I’m dreaming about day trips to Paris right now – no 1 to see this place, the Maison Louis Carre built by Aalvar Alto; no 2 to visit the Brancusi atelier (which sounds like it might be similar to this and also the Burberry / Henry Moore exhibition); and no 3 to see the new display of black models in French art.
The idea of having a tiffin tin that actually holds a two-tier macaron stand is just too much. Bravo, Postcard Teas.
Wondering if / when I can get my hands on these plates from Refound Objects. Are you tempted, @saintofsoho?
Cherubs on the ceiling. Photos from the fabulous @glory.of.disrepair feed that is based in Germany. This reminded me of my visit to Mannheim last year.
The place I like best in this world is the kitchen. No matter where it is, no matter what kind, if it’s a kitchen, if it’s somewhere where they make food, it’s fine with me. Ideally it should be well broken in. Lots of tea towels, dry and immaculate. White tile catching the light (ting! ting!)
So begins Banana Yashimoto’s novella Kitchen, a warmly comforting read about a girl finding happiness again after an unexpected bereavement, and a friendship that grows into more. For someone who also likes hanging out in the kitchen and who enjoyed Luisa Weiss’ kitchen memoirs, this was perfect lazy reading.
The scratching of our pens mingled with the sound of raindrops beginning to fall …
While he made tea, I explored the kitchen. I took everything in: the good quality of the mat on the wooden floor and Yuichi’s slippers; a practical minimum of well-worn kitchen things, precisely arranged. A Silverstone frying pan and a delightful German-made vegetable peeler…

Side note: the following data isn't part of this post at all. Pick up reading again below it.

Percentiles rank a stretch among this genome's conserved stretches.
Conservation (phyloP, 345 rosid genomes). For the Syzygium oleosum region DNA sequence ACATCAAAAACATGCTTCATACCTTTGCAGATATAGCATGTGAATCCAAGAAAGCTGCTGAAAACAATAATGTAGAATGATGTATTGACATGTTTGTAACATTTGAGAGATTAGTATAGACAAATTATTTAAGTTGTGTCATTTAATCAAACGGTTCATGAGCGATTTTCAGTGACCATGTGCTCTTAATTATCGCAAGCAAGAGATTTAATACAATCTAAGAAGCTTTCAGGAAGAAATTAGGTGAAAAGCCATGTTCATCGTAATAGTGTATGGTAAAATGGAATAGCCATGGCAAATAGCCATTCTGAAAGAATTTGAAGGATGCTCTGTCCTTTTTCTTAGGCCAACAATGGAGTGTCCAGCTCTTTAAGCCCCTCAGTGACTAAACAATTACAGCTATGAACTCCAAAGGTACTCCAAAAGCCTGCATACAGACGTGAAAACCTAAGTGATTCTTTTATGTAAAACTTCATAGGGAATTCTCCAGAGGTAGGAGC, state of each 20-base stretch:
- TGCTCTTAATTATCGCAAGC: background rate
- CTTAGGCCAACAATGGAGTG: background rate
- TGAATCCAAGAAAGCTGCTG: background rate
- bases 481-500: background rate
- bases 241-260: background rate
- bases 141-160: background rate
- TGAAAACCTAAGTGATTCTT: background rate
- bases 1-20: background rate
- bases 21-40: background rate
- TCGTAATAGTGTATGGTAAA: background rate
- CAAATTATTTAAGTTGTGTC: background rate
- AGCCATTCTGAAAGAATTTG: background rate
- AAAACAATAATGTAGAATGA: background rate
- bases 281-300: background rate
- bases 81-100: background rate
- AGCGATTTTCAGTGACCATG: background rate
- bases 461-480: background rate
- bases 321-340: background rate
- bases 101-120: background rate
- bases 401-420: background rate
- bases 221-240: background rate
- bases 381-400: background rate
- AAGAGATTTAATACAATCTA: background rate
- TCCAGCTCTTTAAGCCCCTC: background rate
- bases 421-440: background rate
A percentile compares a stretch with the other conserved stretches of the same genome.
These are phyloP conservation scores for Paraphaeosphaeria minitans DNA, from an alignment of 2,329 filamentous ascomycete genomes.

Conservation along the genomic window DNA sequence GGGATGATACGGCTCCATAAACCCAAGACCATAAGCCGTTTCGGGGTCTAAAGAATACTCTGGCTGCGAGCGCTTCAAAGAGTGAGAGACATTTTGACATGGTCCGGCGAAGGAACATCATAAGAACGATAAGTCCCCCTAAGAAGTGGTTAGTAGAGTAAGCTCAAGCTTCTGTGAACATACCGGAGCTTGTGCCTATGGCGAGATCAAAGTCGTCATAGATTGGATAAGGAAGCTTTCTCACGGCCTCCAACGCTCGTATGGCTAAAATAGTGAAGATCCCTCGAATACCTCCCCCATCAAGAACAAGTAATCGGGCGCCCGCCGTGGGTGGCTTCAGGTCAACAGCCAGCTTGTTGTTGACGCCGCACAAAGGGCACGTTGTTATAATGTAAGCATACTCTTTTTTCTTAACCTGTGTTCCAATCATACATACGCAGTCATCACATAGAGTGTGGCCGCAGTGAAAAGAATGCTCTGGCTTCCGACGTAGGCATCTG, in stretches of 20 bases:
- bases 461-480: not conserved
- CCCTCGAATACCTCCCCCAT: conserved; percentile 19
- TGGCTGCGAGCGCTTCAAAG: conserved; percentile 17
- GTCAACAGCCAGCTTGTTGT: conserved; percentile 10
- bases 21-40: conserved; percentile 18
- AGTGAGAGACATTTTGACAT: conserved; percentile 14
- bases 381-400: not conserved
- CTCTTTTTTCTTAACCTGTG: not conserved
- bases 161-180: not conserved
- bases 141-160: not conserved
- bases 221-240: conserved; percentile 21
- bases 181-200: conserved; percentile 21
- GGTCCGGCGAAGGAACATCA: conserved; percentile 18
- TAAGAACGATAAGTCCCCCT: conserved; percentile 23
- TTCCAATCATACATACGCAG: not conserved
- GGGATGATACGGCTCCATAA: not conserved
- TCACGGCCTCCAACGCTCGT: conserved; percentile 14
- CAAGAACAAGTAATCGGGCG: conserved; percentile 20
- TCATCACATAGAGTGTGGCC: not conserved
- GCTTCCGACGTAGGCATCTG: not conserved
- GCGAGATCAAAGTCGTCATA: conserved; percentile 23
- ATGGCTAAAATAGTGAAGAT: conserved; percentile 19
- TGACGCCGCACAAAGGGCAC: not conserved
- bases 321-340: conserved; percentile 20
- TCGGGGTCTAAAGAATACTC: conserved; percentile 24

There were things with special uses like …. porcelain bowls, gratin dishes, gigantic platters, two beer steins. Somehow it was all very satisfying.
I looked around, nodding and murmuring approvalingly, “Mmm, mmm.” It was a good kitchen. I fell in love with it at first sight.
I think of that time of year as a time of green things. Green like me, and unlike the city. Around the same time as the green melons, fruit sellers started to sell yesil erik, green plums…
My first year in Istanbul I didn’t understand the plums. They are small, almost like oversized cherries, and hard. The second year we sit in the heat with whiskey and a saucer of salt in a spot where we can see the Bosphorus flow. Take a plum, bite a piece out, and dip the wet opening into the salt – just so, not too much. Now take another bite. Now a sip of whisky. The salt and the cold tart flesh and the smoky liquor and the ships that go by with their red – blue – grey containers packed high like a child’s wooden blocks do make sense. I begin to laugh. Now, I look forward to the green plums each year.
Green plums in FARE Istanbul. Image by @niftyswank
The customs officer’s cottage, Varengeville. Monet.